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Simply stated, the leading object or primary purpose exception to the Statute of Frauds provides that where the leading object of a person promising to pay the debt of another is actually to protect his own interest, such promise if supported by sufficient consideration, is valid, even though it be oral. This rule has been adopted by a great number of states although the rationale has often been stated in varying terms. This exception to the Statute of Frauds no matter how stated, is based upon the underlying fact that the Statute does not apply to promises related to debts created at the instance, and for the benefit, of the promisor, (i. e. "original" promises) but only to those by which the debt of one party is sought to be charged upon and collected from another (i. e. "collateral" promises). Although a third party is the primary debtor, situations may arise where the promisor has a personal, immediate and pecuniary interest in the transaction, and is therefore himself a party to be benefitted by the performance of the promisee. In such cases the reason which underlies and which prompted the above statutory provision fails, and the courts will give effect to the promise.
A conditional sales contract for the sale of a tractor was entered into between the appellee, McGinnis Equipment Co., and the buyer, Russell. The contract called for twenty-three monthly installments of $ 574.00 each. The buyer failed to make the first monthly payment, and on his suggestion, a McGinnis company representative met with the appellant, Yarbro, to ask if he would help with the payments. As a result of the meeting, appellant agreed to, and did, pay the September installment. Because the buyer continuously failed to make any of the monthly installment payments, the appellee indicated that the tractor would have to be repossessed. Appellant, however, assured the appellee that payments would be made. The promised payments were not made. Consequently, the tractor was repossessed and the appellee brought an action to recover the payments due under the contract. The appellee named Russell and Yarbro as defendants. A default judgment was entered against Russell, and the trial court found Yarbro liable for the entire balance under the contract. On appeal, appellant argued that his oral promises to pay the buyer's debt were unenforceable by reason of the Statute of Frauds, Ariz. Rev. Stat. § 44-101, or, alternatively, that there was insufficient consideration to support the promises.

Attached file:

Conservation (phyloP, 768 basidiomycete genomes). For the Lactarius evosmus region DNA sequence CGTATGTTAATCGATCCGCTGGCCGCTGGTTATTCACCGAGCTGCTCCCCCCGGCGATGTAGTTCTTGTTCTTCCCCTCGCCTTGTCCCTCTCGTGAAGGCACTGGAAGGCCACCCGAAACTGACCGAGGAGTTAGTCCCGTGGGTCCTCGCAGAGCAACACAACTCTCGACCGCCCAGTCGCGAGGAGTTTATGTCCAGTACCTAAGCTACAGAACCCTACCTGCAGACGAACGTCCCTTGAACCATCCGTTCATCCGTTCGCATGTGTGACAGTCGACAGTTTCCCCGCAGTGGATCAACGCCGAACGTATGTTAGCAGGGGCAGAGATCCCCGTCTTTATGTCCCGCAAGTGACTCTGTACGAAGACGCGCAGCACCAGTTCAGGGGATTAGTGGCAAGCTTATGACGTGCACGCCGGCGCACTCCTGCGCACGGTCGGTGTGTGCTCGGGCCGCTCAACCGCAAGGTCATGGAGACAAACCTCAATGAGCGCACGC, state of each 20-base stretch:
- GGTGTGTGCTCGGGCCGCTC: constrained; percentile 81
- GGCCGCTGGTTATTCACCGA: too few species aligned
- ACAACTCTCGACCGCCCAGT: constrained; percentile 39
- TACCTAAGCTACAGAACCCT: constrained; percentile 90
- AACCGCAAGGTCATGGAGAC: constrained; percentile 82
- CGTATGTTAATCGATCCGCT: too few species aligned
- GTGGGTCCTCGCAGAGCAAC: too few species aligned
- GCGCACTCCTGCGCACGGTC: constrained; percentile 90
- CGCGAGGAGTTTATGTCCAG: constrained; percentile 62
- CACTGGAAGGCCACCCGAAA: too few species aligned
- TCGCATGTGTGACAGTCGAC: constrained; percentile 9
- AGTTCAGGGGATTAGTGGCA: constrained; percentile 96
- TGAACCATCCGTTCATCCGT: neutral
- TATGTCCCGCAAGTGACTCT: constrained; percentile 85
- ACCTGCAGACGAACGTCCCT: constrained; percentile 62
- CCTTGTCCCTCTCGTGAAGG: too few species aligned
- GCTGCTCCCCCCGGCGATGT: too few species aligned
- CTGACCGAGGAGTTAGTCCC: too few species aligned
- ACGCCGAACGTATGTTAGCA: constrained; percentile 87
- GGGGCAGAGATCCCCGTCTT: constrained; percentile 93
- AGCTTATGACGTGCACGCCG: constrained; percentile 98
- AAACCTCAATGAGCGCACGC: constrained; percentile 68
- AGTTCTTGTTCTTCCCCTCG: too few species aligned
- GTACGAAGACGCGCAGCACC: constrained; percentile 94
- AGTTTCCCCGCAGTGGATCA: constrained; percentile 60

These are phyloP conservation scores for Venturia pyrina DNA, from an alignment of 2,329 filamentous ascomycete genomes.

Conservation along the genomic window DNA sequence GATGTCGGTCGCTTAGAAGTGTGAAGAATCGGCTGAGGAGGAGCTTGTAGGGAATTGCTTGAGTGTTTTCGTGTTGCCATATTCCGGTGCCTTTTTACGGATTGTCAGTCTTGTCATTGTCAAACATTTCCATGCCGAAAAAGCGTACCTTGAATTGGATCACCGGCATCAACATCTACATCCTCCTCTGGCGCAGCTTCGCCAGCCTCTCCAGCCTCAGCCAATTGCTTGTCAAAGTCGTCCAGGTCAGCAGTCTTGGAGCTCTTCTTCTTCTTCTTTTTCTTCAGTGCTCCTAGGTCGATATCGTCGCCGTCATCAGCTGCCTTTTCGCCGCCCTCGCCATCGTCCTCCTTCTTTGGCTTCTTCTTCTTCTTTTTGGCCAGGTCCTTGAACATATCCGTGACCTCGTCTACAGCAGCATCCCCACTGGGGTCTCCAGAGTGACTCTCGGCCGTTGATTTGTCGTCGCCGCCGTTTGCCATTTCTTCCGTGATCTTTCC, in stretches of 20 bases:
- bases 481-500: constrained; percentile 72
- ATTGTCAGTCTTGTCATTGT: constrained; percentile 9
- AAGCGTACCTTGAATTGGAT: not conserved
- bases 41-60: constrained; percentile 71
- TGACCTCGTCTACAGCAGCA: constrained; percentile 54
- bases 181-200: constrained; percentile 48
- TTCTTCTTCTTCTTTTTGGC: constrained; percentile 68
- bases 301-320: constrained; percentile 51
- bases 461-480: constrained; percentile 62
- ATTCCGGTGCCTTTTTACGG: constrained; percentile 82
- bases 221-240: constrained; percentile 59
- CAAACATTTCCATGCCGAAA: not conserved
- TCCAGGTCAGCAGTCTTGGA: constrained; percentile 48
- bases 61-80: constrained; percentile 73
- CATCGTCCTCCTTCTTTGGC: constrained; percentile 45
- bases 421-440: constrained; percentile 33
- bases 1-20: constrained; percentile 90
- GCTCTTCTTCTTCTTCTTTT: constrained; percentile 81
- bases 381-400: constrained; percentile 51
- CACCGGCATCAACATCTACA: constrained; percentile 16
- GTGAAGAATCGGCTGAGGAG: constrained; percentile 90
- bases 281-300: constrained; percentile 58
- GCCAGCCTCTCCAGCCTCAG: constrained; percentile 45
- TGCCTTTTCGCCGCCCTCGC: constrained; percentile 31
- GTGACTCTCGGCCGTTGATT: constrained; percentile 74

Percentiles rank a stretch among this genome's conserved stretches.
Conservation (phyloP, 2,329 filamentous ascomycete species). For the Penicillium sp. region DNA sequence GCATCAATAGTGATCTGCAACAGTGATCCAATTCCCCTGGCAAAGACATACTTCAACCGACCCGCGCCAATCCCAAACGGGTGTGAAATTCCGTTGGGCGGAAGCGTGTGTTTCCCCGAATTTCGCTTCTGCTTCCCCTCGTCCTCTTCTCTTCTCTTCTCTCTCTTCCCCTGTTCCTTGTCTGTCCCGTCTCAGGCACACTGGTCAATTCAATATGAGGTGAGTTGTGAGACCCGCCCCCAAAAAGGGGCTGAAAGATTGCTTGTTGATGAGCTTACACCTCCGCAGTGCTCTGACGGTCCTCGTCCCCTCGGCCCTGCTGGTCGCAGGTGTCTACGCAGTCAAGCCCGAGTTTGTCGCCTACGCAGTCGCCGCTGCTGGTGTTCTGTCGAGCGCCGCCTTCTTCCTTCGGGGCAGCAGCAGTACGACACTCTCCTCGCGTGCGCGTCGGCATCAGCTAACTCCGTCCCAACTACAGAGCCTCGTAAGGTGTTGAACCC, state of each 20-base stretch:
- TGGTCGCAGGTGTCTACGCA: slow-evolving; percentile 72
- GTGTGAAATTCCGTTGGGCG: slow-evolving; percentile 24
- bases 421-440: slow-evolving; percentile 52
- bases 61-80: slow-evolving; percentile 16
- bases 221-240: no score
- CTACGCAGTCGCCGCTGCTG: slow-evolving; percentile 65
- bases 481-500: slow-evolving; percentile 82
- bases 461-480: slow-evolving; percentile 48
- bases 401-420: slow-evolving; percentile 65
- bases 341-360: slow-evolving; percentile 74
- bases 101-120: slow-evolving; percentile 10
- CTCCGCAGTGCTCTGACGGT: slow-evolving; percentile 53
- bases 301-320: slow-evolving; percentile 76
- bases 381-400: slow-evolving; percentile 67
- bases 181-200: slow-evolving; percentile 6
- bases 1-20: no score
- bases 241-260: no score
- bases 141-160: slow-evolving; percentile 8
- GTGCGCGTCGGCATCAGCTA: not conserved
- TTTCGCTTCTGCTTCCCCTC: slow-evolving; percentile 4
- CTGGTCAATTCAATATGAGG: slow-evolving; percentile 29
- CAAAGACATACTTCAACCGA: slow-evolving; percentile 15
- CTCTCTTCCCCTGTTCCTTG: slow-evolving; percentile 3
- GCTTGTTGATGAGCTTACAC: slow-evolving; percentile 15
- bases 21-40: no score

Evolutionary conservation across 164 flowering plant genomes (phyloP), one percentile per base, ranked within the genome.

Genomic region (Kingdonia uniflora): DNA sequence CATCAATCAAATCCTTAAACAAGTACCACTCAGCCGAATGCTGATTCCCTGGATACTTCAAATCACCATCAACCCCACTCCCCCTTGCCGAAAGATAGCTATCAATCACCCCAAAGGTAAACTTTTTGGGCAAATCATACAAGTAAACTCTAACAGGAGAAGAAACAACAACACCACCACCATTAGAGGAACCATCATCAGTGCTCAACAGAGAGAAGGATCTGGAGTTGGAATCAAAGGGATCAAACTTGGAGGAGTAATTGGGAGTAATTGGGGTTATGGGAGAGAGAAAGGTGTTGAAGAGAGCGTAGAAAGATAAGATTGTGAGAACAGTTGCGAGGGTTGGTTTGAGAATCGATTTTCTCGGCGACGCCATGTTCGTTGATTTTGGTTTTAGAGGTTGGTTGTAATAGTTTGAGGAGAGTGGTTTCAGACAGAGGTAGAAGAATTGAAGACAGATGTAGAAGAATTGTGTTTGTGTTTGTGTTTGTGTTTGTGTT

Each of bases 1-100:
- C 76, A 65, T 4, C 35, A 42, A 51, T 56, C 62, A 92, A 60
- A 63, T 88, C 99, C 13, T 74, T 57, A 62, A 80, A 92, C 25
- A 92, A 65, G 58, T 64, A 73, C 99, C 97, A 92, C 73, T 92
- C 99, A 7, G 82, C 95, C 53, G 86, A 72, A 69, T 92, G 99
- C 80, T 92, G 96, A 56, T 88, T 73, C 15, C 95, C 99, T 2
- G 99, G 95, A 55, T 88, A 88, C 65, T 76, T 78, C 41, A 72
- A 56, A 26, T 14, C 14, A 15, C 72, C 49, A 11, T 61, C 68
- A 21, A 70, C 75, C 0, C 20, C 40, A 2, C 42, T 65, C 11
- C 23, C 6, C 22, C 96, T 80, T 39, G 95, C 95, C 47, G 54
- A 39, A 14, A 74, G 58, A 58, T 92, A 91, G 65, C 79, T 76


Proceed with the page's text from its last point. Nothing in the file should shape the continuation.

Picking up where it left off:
Were the appellant’s oral promises to pay the buyer’s debt enforceable?
Yes, but only with respect to the amount of past due installments.
The court held that although the promises were of the type covered by the Statute of Frauds, they fell within the leading object or primary purpose exception to the statute. This exception provided that where the leading object of a person promising to pay the debt of another was actually to protect his own interest, such promise was valid, even though it was oral. Here, the record showed that the appellant tried to purchase the tractor for himself, but that he was unable to obtain financing. The appellant’s promises were supported by sufficient consideration because the seller gave up its legal right to repossess the tractor in consideration for his promise to pay delinquent installment payments. However, the court modified the judgment against the appellant. The appellant only promised to pay delinquent installment payments. Therefore, the judgment against him was reduced to the amount of past due installments on the date of repossession.